The current protests on Wall Street and the world-wide demonstrations surrounding renewable forms of energy attest to the growing anger and frustration over misguided, unethical, and unfair policies that have become a feature of the American landscape. But in a country such as ours where innovation is touted as a virtue par excellence, we as a country appear to have shrunk beneath the concept of "business of usual," even in the face of growing signs of negative ramifications stemming from man-made actions. We have allowed this to happen and we can provide the solutions to this integral problem.
Cross-posted from Article XI.
The Virginia Sierra Club recently announced its intentions to attend the second Virginia Energy Conference, held by our dirty energy-loving governor, Bob McDonnell. The conference will be held on October 17-19 and anyone in favor of clean, renewable sources of energy for VA are encouraged to attend.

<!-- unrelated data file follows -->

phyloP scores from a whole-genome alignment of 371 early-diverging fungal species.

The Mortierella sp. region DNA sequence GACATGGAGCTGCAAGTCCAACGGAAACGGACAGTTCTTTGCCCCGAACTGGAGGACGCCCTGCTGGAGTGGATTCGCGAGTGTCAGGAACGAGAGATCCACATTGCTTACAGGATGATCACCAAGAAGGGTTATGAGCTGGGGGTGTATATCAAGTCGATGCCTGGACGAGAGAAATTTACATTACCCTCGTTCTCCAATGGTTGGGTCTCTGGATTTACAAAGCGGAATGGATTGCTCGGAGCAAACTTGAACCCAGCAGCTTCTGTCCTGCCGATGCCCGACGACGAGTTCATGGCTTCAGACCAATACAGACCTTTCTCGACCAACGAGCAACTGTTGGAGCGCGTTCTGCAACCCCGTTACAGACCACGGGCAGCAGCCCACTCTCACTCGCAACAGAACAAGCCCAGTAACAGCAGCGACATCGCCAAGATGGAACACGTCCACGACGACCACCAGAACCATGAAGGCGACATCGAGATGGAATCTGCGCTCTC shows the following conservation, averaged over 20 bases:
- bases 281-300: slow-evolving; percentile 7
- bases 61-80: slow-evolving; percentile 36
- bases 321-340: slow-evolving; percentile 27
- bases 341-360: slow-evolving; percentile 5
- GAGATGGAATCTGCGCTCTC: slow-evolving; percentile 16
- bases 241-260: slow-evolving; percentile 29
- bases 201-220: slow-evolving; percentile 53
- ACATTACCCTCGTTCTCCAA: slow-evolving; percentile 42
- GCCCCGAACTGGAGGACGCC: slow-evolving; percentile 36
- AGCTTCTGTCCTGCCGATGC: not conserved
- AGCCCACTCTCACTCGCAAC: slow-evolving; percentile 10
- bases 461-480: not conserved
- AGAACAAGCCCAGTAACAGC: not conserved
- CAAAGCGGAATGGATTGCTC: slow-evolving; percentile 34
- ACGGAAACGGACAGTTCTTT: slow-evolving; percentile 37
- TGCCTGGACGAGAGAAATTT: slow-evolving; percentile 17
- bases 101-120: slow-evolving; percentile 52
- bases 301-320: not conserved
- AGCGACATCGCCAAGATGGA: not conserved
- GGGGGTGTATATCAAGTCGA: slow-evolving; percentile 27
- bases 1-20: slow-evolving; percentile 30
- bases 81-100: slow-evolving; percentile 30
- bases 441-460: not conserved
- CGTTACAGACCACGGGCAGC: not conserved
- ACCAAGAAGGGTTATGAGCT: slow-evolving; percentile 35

For all of his promises to the contrary, Gov. McDonnell has focused his administrations attention on bolstering VA's coal, gas, oil, and nuclear commitments to the exclusion of renewables.
We can of course discuss the political cronyism that's obviously taking place, but the more important issues are the human and environmental ramifications that a continued reliance on nonrenewable sources of energy will have in VA.
First, committing to more "domestic" sources of nonrenewable energy will almost inevitably mean higher rates of diseases and illnesses related to the increased domestic production of nonrenewable energy. That is, more Virginians will become sick or die.
Secondly, Virginia's various and invaluable ecosystems will take unparalleled "shocks" that may lead to their irreversible decline.